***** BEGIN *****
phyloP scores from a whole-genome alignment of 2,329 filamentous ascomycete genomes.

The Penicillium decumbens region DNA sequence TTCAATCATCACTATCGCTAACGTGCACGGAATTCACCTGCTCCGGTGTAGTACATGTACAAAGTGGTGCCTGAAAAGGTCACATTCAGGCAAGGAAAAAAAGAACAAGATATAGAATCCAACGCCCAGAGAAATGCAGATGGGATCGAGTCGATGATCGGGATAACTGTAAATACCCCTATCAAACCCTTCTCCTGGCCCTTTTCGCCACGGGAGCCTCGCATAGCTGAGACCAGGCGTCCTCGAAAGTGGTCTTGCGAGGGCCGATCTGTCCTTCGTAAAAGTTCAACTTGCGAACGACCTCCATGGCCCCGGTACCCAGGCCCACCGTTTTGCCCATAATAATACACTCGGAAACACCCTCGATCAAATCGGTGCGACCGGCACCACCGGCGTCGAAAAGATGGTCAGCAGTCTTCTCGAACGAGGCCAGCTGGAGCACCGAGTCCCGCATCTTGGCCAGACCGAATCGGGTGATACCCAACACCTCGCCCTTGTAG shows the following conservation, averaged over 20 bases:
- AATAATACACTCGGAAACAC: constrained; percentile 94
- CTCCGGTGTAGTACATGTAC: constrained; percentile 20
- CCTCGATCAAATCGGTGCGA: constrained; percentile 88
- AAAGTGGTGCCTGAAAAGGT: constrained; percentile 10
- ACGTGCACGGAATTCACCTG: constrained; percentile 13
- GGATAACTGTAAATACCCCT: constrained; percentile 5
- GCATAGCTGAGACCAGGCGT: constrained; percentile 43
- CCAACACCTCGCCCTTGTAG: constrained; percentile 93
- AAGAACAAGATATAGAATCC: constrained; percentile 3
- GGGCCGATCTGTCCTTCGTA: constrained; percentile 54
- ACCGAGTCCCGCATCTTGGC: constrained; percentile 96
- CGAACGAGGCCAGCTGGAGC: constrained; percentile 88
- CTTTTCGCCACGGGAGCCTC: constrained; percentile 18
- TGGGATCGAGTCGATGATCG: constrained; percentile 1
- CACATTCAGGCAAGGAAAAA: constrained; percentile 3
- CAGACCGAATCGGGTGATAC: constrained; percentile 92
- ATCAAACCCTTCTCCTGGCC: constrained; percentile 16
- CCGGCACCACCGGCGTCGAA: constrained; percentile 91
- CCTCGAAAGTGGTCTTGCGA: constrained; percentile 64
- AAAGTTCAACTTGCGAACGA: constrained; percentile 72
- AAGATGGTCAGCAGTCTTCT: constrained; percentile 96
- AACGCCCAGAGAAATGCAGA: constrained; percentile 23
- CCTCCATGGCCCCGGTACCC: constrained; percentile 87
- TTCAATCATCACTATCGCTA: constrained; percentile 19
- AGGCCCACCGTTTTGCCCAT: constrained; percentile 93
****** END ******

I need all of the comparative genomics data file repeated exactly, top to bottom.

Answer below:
phyloP scores from a whole-genome alignment of 2,329 filamentous ascomycete genomes.

The Penicillium decumbens region DNA sequence TTCAATCATCACTATCGCTAACGTGCACGGAATTCACCTGCTCCGGTGTAGTACATGTACAAAGTGGTGCCTGAAAAGGTCACATTCAGGCAAGGAAAAAAAGAACAAGATATAGAATCCAACGCCCAGAGAAATGCAGATGGGATCGAGTCGATGATCGGGATAACTGTAAATACCCCTATCAAACCCTTCTCCTGGCCCTTTTCGCCACGGGAGCCTCGCATAGCTGAGACCAGGCGTCCTCGAAAGTGGTCTTGCGAGGGCCGATCTGTCCTTCGTAAAAGTTCAACTTGCGAACGACCTCCATGGCCCCGGTACCCAGGCCCACCGTTTTGCCCATAATAATACACTCGGAAACACCCTCGATCAAATCGGTGCGACCGGCACCACCGGCGTCGAAAAGATGGTCAGCAGTCTTCTCGAACGAGGCCAGCTGGAGCACCGAGTCCCGCATCTTGGCCAGACCGAATCGGGTGATACCCAACACCTCGCCCTTGTAG shows the following conservation, averaged over 20 bases:
- AATAATACACTCGGAAACAC: constrained; percentile 94
- CTCCGGTGTAGTACATGTAC: constrained; percentile 20
- CCTCGATCAAATCGGTGCGA: constrained; percentile 88
- AAAGTGGTGCCTGAAAAGGT: constrained; percentile 10
- ACGTGCACGGAATTCACCTG: constrained; percentile 13
- GGATAACTGTAAATACCCCT: constrained; percentile 5
- GCATAGCTGAGACCAGGCGT: constrained; percentile 43
- CCAACACCTCGCCCTTGTAG: constrained; percentile 93
- AAGAACAAGATATAGAATCC: constrained; percentile 3
- GGGCCGATCTGTCCTTCGTA: constrained; percentile 54
- ACCGAGTCCCGCATCTTGGC: constrained; percentile 96
- CGAACGAGGCCAGCTGGAGC: constrained; percentile 88
- CTTTTCGCCACGGGAGCCTC: constrained; percentile 18
- TGGGATCGAGTCGATGATCG: constrained; percentile 1
- CACATTCAGGCAAGGAAAAA: constrained; percentile 3
- CAGACCGAATCGGGTGATAC: constrained; percentile 92
- ATCAAACCCTTCTCCTGGCC: constrained; percentile 16
- CCGGCACCACCGGCGTCGAA: constrained; percentile 91
- CCTCGAAAGTGGTCTTGCGA: constrained; percentile 64
- AAAGTTCAACTTGCGAACGA: constrained; percentile 72
- AAGATGGTCAGCAGTCTTCT: constrained; percentile 96
- AACGCCCAGAGAAATGCAGA: constrained; percentile 23
- CCTCCATGGCCCCGGTACCC: constrained; percentile 87
- TTCAATCATCACTATCGCTA: constrained; percentile 19
- AGGCCCACCGTTTTGCCCAT: constrained; percentile 93